How to write a Resume

Writing a good resume might change your life. But what makes a "good" resume?
A good resume effectively displays your skill set and communicates how it will be a perfect match for your potential employer's needs.
To achieve this, you need to hone several elements of your resume, including the objective, career summary, and employment history.'s resume writing experts have broken down every part of the resume to offer detailed advice about how to maximize your impact in each section.


"The first step to creating a high-impact resume is determining what you're trying to accomplish," says Monster Resume Expert Kim Isaacs. "With a clearly defined career objective, you can write a resume that conveys the experience, skills and training that best serve your overall professional aspirations."

Is an objective always needed?

"While it's important for your resume to include a clear career goal, you don't have to convey it through an Objective section," says Isaacs. "The majority of job seekers may incorporate their career goals into a Qualifications Summary instead."
With that in mind, remember to "focus on how you would benefit the employer," Isaacs says, "not on how the employer would benefit you."

Career Summary

Perhaps the most crucial part of your resume is your career summary. While all parts of your resume are important, this may the one that will get you noticed by the hiring manager.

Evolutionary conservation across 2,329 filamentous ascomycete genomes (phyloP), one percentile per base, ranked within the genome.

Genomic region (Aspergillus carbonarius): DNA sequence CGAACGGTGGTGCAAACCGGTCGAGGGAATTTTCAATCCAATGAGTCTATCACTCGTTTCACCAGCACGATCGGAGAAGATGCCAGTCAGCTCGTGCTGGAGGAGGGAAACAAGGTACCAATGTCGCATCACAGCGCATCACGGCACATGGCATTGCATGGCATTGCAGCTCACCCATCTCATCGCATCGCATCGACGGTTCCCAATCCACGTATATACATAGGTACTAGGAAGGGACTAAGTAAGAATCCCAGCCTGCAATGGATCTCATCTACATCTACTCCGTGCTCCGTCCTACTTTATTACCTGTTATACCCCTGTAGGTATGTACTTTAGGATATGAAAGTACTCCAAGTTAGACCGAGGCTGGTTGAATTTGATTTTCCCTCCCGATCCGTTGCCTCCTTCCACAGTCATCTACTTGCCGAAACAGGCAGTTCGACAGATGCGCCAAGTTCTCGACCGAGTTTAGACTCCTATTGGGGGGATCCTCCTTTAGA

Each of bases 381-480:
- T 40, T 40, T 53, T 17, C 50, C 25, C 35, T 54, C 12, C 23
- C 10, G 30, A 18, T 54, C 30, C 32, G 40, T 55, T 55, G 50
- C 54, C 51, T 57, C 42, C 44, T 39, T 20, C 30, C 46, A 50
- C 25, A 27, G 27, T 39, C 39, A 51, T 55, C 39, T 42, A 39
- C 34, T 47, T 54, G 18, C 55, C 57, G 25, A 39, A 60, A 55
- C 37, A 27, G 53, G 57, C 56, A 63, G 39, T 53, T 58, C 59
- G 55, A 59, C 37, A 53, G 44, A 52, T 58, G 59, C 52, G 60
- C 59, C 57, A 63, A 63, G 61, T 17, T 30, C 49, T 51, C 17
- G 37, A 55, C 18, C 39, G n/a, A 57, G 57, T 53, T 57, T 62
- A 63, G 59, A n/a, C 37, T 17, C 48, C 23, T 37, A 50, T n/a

"The goal of this section is to develop a hard-hitting introductory declaration packed with your most sought-after skills, abilities, accomplishments and attributes," Isaacs says.
Start by conducting research on the position you want. Then determine what skills you can bring to that role.
"The next step is to weave your top credentials into your summary," Isaacs says. "Keep in mind that the summary helps the hiring manager determine if you should be called for an interview. Include a synopsis of your career achievements to show that your dedication to results is transferable to your next employer. Explain how you would help solve their problems."

Employment History

Your employment history should not be boring. You worked hard and achieved specific results, and you need to convey both of those with each line of your employment history.
"One of the most common mistakes is to write experience sections that read like job descriptions," Isaacs says. "The key is to emphasize your accomplishments and provide proof of your potential value."
To further sharpen your resume, take advantage of's expert advice, including tips on education and marketable skills.
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